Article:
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There's no dispelling the 'Magic Men'

If you wonder, like one reader who contacted the Post-Bulletin last week, why "our publicly funded Mayo Civic Center is hosting a male strip event," the bare truth is this:

Public funding gives a facility such as the Civic Center less leeway, not more, to make subjective judgments about the events that will be allowed in.

A show such as "Magic Men Live!, " a dance revue set for Thursday that showcases muscular men in states of undress, has only to meet a few standards for booking, says Civic Center Director Donna Drews.

"As long as it's legal and they meet the criteria established by the MCC Commission … we need to allow them to book," she said.

Since the men of "Magic Men" don't actually strip nude —that would violate city ordinance Chapter 105B, "Adult Entertainment Services" — it passes both tests.


"It's not nudity, nor do they claim to be that type of entertainment," Drews said. "Technically, it's a professional performance."

Now, for the sake of argument, let's say that the civic center did decide to bar "Magic Men" over taste concerns. After all, scantily clad dancing men aren't everyone's cup of tea.

Such a decision would invite a legal claim on free-speech grounds, says City Attorney Terry Adkins.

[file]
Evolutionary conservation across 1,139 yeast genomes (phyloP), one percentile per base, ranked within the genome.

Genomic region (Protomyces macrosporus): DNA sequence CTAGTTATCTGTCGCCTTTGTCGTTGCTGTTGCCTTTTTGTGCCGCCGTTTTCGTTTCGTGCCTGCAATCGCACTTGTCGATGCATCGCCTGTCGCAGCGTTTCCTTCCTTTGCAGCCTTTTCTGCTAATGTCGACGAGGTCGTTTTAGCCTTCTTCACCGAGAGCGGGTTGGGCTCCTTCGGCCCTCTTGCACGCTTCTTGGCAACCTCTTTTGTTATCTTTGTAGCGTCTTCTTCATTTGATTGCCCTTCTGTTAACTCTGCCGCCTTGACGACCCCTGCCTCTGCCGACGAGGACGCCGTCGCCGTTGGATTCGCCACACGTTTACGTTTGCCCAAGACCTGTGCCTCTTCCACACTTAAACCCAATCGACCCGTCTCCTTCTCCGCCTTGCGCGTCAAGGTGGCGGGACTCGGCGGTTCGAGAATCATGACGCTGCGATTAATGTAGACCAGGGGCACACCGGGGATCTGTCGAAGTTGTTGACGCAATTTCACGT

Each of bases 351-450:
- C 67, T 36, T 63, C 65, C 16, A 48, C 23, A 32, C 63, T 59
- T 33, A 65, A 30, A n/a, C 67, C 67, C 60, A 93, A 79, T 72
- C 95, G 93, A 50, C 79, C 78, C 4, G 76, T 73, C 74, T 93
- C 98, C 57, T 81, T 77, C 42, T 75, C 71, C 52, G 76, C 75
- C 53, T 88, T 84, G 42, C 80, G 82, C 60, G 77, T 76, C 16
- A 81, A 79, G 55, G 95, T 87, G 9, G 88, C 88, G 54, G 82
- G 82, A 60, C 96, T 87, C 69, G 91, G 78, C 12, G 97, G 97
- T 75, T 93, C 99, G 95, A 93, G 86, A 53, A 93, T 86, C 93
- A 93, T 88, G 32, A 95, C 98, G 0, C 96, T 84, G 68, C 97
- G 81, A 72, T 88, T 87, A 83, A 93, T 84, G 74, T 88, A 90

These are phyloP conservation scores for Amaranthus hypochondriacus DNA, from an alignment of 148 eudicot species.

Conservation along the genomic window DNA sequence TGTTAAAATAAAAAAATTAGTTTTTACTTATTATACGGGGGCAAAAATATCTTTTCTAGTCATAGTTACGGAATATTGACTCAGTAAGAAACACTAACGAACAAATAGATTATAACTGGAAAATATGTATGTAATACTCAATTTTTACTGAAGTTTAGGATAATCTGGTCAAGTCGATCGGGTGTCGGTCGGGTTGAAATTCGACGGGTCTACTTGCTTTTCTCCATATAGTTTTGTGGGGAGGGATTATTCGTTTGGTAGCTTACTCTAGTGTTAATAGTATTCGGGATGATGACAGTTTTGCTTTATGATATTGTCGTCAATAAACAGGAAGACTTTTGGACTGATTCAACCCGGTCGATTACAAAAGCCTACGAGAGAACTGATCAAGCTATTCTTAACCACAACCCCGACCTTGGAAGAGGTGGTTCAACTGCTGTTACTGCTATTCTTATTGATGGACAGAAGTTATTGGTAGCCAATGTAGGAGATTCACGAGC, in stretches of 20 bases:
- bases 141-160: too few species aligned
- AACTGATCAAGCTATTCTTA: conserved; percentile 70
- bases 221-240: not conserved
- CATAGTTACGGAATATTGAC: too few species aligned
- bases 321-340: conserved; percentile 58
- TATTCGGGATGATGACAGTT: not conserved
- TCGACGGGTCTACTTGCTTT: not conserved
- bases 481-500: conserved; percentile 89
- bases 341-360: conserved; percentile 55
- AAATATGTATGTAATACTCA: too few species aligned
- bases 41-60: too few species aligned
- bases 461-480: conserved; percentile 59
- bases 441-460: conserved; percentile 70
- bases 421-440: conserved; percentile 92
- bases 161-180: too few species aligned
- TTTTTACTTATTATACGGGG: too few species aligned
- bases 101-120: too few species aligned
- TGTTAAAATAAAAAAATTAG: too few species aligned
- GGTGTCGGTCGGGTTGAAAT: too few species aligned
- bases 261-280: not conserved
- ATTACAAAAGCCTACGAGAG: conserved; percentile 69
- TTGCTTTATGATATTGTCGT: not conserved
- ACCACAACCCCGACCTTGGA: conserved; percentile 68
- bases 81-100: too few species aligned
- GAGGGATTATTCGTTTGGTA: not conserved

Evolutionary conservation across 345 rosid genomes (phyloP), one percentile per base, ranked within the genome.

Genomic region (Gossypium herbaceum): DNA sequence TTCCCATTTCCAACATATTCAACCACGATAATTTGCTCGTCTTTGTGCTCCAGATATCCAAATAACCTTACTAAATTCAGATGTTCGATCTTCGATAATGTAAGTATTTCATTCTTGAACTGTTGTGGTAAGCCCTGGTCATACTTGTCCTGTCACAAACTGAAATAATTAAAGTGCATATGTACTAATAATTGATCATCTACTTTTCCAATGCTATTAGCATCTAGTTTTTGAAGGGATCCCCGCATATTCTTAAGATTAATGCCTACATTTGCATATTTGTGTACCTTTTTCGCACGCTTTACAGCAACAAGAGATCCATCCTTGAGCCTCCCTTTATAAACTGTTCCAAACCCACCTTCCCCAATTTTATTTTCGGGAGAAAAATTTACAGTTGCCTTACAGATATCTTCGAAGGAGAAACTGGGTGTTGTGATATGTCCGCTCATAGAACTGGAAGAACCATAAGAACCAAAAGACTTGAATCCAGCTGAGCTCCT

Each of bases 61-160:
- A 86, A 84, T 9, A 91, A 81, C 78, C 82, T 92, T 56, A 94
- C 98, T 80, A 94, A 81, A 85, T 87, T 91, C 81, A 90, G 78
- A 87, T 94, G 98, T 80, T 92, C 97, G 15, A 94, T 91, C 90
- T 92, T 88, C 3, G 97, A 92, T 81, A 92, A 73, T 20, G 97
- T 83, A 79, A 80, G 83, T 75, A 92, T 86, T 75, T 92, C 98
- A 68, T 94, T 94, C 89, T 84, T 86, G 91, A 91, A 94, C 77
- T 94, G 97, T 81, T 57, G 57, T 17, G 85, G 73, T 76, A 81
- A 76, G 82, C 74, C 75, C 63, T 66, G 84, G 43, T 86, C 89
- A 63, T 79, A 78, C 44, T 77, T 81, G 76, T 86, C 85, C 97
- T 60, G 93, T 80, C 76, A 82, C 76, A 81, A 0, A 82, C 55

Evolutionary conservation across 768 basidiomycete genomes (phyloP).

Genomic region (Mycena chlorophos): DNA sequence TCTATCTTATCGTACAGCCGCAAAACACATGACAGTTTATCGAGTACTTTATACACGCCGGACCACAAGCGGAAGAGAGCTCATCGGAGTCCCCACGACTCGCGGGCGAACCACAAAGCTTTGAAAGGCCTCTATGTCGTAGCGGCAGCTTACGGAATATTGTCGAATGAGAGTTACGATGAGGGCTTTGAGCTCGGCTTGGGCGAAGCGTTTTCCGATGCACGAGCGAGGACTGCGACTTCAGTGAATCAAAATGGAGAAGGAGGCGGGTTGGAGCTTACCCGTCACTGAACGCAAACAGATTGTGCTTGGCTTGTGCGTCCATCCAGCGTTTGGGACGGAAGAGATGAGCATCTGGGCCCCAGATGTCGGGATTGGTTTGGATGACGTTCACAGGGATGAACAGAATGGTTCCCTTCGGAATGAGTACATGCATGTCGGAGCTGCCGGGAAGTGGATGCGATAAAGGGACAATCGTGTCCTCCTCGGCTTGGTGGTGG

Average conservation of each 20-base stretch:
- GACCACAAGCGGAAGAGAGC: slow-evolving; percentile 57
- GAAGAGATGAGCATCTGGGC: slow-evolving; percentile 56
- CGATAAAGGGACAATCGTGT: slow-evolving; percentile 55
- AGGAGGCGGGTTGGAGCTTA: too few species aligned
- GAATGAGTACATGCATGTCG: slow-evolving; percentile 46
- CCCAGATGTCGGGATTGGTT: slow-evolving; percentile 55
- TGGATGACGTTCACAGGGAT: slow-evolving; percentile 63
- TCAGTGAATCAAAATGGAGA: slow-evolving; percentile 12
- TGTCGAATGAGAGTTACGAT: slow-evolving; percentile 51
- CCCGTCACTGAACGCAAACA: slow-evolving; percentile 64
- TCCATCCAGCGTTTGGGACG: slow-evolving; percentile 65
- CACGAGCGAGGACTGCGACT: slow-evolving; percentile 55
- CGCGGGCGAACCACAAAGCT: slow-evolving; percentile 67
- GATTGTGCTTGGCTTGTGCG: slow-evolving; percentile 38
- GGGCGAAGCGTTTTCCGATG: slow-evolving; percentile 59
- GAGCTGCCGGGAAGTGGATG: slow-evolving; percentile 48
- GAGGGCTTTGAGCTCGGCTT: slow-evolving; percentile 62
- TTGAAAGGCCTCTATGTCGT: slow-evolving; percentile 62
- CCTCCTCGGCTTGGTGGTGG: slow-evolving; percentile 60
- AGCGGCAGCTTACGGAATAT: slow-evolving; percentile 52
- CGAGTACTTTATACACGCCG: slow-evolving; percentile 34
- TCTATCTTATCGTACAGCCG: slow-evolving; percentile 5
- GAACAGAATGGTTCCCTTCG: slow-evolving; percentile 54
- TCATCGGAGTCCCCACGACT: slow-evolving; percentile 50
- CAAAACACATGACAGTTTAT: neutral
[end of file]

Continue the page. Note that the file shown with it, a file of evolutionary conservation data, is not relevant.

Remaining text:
"Where government gets into trouble on a First Amendment issue, it's usually in the area of when we regulate on the basis of content," he said.

The city is safe to bar obscene content, Adkins said, but if it's "edgy, or content that some may not approve of, it (the city's judgment) would be different."

In other words, it's a pretty brief discussion.

You might wonder how far the city can be pushed to maintain its open-door policy.

Last month, the promoter of a "dwarf pro wrestling show" contacted the civic center inquiring about dates.


"No one here was in favor of it," Drews said, but consulting with Adkins' office, they learned it had to be allowed. (Footnote: the show is not coming — "their routing didn't work out," Drews said.)

"Magic Men," meanwhile, is a very popular traveling troupe that, in May alone, is putting on shows in 18 U.S. cities, including Rochester. Three of those cities, including Minneapolis, will have multiple nights of the show. At least a few of those other performances will be in city-owned venues, including performance halls in Peoria, Ill., Dubuque, Iowa, and Omaha, Neb.

If you want to look at shows that raise city concerns, look no further than the recent Monster Truck Destruction Tour, with risks of carbon monoxide poisoning and harmful collisions, or look at a typical rock concert, with attendant concerns over weapons or drugs.

For "Magic Men," Drews said, "There probably will not be a police presence; we don't do a rock show without a police presence.

"They'll be a group of people that just want to have fun."

And you know what? There'll be a lot of them in the 1,100-seat Presentation Hall.

"It's selling really, really well," Drews said. "We'll probably come really close to selling out."

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